Steve Rollett: And what I'm hearing from the sector is that increasingly recruiting people to support teachers in their work and to work around schools is hard. And more so probably than it's ever been before. So you've got capacity issues there, you've of course, got funding issues. And that then plays into technology, technology and infrastructure within schools and trusts. And really, fundamentally, this is probably the most important thing that you talked about the sort of grasping the nettle bush, the thing that's going to allow all of us in most walks of life to grab whatever nettle we need to at any point in time, is going to be our expertise in relation to that thing. And so this has to be accompanied by a real growth and development of expertise in relation to AI. And it's really important to hold that imbalance. That's where we're going to need some long-term thinking, some long-term investment, as I say, Part of that's about what happens from government, but also it's about the sector itself. The encouraging thing, of course, Sam is that we know that lots of schools and trusts are already engaging with this and they are blazing a trail and they're working their way through it. What we hope is going to happen, of course, is that guidance, regulations and so on will keep up with that and we won't end up with schools and indeed young people being put at risk or isolated as a result. And that's not just a School thins of course, that's a societal thing. We've seen some of this play out on social media historically. And we need to make sure that AI is it doesn't again, go too far ahead of regulation.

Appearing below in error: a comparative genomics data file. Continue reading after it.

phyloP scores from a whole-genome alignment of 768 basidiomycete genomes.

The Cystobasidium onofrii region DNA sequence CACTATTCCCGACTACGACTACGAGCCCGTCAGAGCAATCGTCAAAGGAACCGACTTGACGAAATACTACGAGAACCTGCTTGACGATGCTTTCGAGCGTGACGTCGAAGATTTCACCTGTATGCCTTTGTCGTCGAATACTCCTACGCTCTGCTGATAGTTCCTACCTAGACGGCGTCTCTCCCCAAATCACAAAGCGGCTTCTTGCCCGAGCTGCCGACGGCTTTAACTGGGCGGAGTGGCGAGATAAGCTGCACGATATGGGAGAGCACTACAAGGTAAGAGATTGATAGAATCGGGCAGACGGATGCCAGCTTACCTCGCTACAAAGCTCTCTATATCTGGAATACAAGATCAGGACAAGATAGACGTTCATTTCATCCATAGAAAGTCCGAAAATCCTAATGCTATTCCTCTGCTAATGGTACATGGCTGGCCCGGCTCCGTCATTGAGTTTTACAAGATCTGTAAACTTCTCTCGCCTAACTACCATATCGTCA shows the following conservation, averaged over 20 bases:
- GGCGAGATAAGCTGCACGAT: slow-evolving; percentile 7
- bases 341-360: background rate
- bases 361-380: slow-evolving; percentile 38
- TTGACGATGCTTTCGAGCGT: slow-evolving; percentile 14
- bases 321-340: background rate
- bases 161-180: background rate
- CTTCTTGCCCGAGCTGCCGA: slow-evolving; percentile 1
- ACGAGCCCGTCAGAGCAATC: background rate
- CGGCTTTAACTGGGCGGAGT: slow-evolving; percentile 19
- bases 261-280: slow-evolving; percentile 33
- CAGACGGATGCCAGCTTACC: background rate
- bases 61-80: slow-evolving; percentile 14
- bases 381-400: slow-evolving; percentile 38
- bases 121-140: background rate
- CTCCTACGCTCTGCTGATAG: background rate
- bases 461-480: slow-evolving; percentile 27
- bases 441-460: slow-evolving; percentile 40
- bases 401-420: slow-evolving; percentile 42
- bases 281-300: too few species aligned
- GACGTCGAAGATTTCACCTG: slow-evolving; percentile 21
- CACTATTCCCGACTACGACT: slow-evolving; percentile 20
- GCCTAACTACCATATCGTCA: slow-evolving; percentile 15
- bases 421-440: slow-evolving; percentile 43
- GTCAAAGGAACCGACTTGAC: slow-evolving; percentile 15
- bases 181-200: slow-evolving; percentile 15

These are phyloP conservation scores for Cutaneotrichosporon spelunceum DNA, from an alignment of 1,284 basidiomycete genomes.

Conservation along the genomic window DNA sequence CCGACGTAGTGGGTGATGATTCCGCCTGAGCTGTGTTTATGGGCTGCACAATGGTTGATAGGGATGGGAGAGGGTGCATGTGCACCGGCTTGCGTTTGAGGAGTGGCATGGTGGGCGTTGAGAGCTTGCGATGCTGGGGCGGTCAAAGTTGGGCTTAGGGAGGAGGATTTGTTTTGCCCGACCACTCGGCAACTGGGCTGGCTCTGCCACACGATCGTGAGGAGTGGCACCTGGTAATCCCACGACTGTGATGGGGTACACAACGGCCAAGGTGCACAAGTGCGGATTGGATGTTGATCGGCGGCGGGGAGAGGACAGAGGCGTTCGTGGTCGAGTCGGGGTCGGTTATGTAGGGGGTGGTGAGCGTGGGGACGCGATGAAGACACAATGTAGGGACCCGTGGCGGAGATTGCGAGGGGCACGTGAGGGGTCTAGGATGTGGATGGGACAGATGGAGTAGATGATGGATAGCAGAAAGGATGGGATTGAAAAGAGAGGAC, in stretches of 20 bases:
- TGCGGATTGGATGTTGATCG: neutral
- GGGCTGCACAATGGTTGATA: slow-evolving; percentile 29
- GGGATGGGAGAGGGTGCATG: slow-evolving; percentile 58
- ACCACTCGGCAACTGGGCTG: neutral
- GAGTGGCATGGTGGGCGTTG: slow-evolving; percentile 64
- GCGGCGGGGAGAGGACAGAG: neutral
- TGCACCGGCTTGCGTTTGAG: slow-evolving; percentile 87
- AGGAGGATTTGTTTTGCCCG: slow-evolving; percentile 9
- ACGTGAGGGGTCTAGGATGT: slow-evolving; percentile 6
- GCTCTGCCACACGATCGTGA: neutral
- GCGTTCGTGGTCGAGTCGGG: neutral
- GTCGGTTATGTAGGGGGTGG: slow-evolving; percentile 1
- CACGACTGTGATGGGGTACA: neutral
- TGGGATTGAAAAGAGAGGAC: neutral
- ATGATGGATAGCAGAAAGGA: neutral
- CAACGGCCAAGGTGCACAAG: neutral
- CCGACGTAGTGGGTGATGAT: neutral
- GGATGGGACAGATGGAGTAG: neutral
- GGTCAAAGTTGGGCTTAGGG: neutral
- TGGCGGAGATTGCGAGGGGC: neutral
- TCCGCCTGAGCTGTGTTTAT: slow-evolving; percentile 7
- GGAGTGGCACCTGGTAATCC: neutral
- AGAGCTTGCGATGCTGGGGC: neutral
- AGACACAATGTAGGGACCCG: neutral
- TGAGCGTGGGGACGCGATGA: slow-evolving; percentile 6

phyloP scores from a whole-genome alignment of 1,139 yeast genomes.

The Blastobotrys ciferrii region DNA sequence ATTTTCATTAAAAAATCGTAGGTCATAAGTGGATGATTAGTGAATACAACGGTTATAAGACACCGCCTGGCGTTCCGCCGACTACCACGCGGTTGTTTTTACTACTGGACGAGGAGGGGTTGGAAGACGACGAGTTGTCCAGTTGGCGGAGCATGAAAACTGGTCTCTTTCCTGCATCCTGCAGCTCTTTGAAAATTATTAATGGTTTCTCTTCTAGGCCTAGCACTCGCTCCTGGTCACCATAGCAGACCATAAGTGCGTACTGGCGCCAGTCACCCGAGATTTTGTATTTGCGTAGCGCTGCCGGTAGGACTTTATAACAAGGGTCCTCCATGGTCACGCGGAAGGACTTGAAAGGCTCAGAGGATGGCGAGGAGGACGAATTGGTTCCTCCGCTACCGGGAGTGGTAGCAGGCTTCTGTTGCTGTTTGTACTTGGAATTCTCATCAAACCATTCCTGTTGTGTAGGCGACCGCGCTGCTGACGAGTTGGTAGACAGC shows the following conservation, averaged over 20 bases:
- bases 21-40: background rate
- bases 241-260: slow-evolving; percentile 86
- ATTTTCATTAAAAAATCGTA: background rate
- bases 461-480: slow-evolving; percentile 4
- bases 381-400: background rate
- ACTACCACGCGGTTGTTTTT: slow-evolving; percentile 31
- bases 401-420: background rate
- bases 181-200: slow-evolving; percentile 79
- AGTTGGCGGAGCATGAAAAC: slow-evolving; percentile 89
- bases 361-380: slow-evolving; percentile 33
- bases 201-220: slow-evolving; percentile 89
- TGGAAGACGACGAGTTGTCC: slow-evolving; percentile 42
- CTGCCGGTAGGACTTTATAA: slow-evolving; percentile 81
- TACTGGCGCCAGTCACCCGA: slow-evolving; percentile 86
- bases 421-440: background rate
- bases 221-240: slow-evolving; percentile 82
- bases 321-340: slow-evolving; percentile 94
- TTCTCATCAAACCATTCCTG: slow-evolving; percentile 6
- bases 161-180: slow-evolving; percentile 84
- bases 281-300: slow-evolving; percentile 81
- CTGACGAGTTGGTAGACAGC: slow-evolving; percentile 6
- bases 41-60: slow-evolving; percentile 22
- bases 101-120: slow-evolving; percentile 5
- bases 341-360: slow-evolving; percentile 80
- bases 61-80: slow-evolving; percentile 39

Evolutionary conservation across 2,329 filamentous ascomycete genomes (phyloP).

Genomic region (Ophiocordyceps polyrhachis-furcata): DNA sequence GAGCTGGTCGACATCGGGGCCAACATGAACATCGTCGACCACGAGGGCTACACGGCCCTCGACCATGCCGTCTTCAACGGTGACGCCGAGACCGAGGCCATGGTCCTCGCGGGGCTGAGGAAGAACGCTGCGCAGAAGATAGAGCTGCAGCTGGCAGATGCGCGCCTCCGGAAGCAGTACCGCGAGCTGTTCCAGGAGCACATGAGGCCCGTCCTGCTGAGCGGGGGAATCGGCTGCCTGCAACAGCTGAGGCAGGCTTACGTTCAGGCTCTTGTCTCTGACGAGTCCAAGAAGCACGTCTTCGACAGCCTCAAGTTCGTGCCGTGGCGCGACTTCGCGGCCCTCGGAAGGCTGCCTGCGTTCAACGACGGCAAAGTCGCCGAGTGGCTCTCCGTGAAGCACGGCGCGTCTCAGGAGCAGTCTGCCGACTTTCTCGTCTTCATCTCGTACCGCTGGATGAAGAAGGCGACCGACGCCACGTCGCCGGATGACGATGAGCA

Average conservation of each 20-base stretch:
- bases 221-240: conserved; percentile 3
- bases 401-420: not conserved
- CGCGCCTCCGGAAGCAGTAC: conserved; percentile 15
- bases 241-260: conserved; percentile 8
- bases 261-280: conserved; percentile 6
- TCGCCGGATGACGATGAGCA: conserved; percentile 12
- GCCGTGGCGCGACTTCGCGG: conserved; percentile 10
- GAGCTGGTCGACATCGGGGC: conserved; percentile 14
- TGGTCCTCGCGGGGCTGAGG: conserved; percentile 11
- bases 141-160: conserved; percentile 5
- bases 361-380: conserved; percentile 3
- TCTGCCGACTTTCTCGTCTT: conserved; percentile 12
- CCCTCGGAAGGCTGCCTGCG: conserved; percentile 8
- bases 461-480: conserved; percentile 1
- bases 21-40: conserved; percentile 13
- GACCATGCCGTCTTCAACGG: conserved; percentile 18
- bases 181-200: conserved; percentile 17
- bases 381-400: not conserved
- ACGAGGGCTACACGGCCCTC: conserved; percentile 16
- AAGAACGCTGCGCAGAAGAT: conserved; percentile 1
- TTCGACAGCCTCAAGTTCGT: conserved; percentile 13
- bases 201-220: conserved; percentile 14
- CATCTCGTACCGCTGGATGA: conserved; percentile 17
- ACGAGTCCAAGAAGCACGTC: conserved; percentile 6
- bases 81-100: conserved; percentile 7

Sam Powell: Okay. And final question for the day, Steve, there's been a lot of discussion about how AI can influence teaching, but not as much attention being paid to the administrative processes of education. With a move towards a MAT system, those administrative processes are becoming more important than ever. Do you see there being a place for AI in the behind the scene operations of schools and MATs? And if so, how could senior leaders use it to make their school more efficient do you think?